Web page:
Increasingly stringent emissions standards are making motorcycle manufacturers develop new variants, update ageing lineups, or cut models altogether. In India, we’ve seen the implementation of BS-6 regulations force Suzuki to discontinue the Hayabusa in the country and Yamaha to go back to the drawing board on the R3. With Euro 5 rules set to commence on January 1, 2021, the possibility of more model cuts looms over one of the world’s most successful motorcycle markets.
On top of that, production and development slowdowns due to the continuing COVID-19 pandemic only add to the hurdles that manufacturers face with the Euro 5 deadline. Up against unprecedented challenges, motorcycle associations, industry advocates, and the manufacturers themselves are calling on EU authorities to delay Euro 5 adoption until January 1, 2022.
For those that aren’t familiar with Euro 4 and Euro 5 emissions standards, Euro 5 will demand reductions in carbon monoxide (1140mg/km to 1000mg/km), hydrocarbon (170mg/km to 100mg/km), and nitrogen oxide (90mg/km to 60mg/km). In addition to lowering previously regulated pollutants, the new rules also restrict non-methane hydrocarbons to 68 mg/km.
When it comes to new models, Euro 5 regulations were already instituted at the beginning of 2020. Models like the Honda Africa Twin 1100, Yamaha R1M, Suzuki V-Strom 1050 XT, and BMW F 900 XR have been approved under the new guidelines, but the majority of manufacturer lineups need to update to the ever-increasing emission standards. Motorcycle brands won’t find a respite in the UK either, as the country is aligning its regulations with Euro 5 rules despite the current Brexit transition.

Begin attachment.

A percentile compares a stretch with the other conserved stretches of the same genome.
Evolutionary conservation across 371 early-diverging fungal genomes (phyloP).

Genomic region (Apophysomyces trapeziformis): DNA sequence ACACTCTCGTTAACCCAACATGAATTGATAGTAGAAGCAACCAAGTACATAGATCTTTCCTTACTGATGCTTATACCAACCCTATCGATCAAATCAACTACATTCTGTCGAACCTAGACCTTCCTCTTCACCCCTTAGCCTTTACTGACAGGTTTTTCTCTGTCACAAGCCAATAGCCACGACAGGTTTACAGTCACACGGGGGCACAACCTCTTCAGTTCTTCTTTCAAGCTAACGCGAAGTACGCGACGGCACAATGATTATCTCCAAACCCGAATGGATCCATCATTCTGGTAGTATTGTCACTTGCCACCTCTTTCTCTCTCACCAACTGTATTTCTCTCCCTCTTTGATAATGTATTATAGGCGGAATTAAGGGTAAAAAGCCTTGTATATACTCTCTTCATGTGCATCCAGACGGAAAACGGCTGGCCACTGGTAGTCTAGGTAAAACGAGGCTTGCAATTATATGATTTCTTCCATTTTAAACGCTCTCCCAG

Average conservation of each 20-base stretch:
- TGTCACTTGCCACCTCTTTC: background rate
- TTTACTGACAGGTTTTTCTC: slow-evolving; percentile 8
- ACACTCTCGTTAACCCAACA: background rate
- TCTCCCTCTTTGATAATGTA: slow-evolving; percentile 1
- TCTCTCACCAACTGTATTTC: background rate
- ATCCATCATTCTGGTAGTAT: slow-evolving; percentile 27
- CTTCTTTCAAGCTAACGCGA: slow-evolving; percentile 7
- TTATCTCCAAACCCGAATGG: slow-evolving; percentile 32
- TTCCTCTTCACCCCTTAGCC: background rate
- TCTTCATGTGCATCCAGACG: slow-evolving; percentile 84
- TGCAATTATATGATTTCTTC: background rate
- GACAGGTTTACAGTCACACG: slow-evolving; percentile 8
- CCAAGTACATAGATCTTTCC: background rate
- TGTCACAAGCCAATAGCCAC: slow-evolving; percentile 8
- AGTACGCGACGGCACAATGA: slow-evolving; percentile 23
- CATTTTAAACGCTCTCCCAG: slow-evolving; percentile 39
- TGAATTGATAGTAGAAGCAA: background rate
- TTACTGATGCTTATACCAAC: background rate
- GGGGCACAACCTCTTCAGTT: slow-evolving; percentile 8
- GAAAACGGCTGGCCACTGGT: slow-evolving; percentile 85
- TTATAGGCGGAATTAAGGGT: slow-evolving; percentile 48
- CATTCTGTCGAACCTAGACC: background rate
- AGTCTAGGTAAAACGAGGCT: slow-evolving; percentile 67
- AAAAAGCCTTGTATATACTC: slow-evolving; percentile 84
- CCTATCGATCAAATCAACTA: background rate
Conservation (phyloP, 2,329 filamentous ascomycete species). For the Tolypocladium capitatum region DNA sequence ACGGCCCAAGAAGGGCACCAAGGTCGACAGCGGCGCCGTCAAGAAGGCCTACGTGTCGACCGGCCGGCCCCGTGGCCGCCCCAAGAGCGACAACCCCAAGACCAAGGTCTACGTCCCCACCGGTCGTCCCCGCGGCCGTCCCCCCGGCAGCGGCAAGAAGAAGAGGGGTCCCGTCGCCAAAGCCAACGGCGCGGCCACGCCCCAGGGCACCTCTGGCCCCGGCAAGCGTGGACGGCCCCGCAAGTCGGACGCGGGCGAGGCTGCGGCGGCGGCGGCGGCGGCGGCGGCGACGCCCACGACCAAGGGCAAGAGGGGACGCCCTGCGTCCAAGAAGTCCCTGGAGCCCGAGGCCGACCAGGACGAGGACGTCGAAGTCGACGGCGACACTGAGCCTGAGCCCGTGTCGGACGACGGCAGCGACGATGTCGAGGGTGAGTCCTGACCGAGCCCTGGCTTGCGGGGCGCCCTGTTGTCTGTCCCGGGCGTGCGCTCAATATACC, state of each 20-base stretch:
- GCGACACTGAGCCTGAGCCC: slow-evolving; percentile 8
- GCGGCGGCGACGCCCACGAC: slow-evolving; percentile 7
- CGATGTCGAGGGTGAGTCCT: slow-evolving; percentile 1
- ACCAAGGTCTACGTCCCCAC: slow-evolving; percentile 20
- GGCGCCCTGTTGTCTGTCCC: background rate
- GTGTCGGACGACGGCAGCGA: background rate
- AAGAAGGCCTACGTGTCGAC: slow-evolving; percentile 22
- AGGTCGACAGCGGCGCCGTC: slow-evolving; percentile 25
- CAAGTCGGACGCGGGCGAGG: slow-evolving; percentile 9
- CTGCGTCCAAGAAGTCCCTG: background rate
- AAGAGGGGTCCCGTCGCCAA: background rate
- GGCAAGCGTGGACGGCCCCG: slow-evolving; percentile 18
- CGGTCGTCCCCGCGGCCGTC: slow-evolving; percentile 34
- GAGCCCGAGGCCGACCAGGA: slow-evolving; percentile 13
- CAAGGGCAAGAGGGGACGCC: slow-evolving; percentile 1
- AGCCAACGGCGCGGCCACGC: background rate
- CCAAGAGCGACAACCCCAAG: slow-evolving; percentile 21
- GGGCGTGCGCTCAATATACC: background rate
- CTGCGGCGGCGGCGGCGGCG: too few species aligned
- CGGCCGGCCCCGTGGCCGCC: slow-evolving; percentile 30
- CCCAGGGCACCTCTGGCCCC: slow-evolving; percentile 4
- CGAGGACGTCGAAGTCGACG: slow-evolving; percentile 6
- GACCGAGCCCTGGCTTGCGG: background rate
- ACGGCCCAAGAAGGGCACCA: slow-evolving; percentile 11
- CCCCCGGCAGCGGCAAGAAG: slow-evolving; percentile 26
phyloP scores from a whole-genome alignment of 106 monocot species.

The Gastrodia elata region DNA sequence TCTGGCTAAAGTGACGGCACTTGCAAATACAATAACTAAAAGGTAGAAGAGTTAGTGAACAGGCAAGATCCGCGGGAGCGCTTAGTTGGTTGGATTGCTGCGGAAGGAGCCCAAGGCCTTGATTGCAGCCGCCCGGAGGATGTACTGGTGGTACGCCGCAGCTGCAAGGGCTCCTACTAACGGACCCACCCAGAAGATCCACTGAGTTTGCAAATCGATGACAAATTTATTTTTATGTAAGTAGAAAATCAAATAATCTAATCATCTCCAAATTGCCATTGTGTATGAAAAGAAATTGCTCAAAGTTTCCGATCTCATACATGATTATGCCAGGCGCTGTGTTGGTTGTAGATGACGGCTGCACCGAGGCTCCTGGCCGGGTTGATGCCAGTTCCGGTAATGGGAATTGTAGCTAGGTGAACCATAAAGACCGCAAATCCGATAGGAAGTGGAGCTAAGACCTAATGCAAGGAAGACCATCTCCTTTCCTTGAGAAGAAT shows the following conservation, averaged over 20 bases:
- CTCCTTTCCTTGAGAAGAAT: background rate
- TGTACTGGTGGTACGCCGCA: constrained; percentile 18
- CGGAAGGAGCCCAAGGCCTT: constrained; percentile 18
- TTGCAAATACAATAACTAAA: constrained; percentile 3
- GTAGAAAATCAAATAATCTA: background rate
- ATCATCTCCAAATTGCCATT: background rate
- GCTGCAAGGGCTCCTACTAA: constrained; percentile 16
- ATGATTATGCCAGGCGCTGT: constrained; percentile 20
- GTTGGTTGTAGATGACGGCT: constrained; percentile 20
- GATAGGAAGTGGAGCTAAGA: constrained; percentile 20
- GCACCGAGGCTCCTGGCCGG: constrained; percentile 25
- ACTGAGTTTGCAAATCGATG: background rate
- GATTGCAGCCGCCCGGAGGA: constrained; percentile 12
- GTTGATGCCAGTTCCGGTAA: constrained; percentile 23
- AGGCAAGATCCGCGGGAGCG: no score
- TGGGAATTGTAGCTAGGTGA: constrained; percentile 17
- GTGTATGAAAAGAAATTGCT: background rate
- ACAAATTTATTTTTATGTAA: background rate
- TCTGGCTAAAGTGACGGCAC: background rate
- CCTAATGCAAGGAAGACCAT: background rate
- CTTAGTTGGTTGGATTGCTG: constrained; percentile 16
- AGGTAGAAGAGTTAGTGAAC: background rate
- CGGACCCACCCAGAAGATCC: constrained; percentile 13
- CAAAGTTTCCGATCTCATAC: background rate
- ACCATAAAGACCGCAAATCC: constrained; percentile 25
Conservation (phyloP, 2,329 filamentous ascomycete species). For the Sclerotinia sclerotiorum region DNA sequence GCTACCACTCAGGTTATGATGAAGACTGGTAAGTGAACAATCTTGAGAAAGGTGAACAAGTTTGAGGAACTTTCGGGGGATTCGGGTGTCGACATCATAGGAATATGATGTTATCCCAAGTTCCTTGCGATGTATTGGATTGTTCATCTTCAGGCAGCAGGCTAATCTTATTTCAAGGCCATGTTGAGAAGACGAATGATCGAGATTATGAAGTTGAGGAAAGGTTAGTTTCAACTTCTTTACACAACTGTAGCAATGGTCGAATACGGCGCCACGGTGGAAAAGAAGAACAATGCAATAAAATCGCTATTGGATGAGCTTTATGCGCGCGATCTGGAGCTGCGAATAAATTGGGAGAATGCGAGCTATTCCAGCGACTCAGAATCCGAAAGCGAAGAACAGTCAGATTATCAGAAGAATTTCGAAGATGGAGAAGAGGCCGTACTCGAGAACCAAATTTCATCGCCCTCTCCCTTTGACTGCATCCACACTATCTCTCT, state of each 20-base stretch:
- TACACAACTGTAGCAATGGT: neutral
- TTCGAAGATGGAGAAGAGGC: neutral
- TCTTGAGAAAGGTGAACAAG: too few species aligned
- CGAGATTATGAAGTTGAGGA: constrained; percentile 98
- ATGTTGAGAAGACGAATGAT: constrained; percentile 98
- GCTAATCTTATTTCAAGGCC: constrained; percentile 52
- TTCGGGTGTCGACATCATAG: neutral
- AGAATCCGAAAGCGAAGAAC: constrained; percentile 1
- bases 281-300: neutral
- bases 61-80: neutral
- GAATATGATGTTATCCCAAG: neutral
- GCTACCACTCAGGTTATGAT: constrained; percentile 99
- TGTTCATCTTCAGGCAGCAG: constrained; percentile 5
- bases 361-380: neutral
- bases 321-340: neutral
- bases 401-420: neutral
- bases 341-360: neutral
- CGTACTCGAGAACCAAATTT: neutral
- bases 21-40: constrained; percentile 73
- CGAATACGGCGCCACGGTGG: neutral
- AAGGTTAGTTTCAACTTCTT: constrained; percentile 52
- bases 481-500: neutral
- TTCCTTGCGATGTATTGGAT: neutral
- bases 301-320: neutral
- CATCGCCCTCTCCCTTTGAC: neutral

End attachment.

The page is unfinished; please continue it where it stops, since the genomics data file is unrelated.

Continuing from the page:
With the novel coronavirus ravaging parts of Europe, production halts at MV Agusta, KTM, and BMW factories further shrink the timeline for Euro 5 preparations. In Italy, one of the countries hit hardest by the COVID-19 crisis, influential figures in the motorcycling industry are citing supply chain slowdowns and retail shutdowns as justifications for delaying the new emissions standards by six months to a year.
“The closure of the shops, however, will prevent the sale of all Euro 4 approved vehicles,” said Brembo business director Paolo Magri in an interview with Bennetts. “With consequent increase in the stock held in the warehouse, the risk is real that at the end of the year, manufacturers and dealers will find themselves at home with a mass of vehicles that, by law, can no longer be marketed.”
The situation is becoming so dire that ACEM, the European Association of Motorcycle Manufacturers, issued a written statement to governments and EU officials to help ease the Euro 5 deadline.
“The COVID-19 crisis is placing dealerships, most of which are small family-run operations, under extreme financial hardship,” claimed ACEM. “Against this background, the motorcycle industry urgently calls on the European Commission and national administrations to swiftly adopt all necessary measures to help the sector come through this unprecedented crisis.”
With manufacturers projecting a considerable backlog of unsold models in warehouses, remaining Euro 4-compliant machines may not be easy to sell once Euro 5 is instituted. Under current rules, manufactures can only sell Euro 4-approved motorcycles up to ten percent of the same type registered in the two previous years or up to 100 vehicles per type per Member State. If the January 2021 deadline still applies, manufacturers will be able to sell Euro 4 bikes until 2022, but if the European Union pushes Euro 5 regulations back, Euro 4 motorcycles will remain on the market longer.
While the industry could use some relief during this time of economic uncertainty, many believe that emissions standards will go a long way to reduce pollution and climate change. We’ve already seen a major drop in worldwide pollution in the month of March and advocates on both sides will have arguments for maintaining or decelerating Euro 5 standards. We’ll have to wait for the European Union’s decision, but you can rest assured that we will relay the information as soon as it’s announced.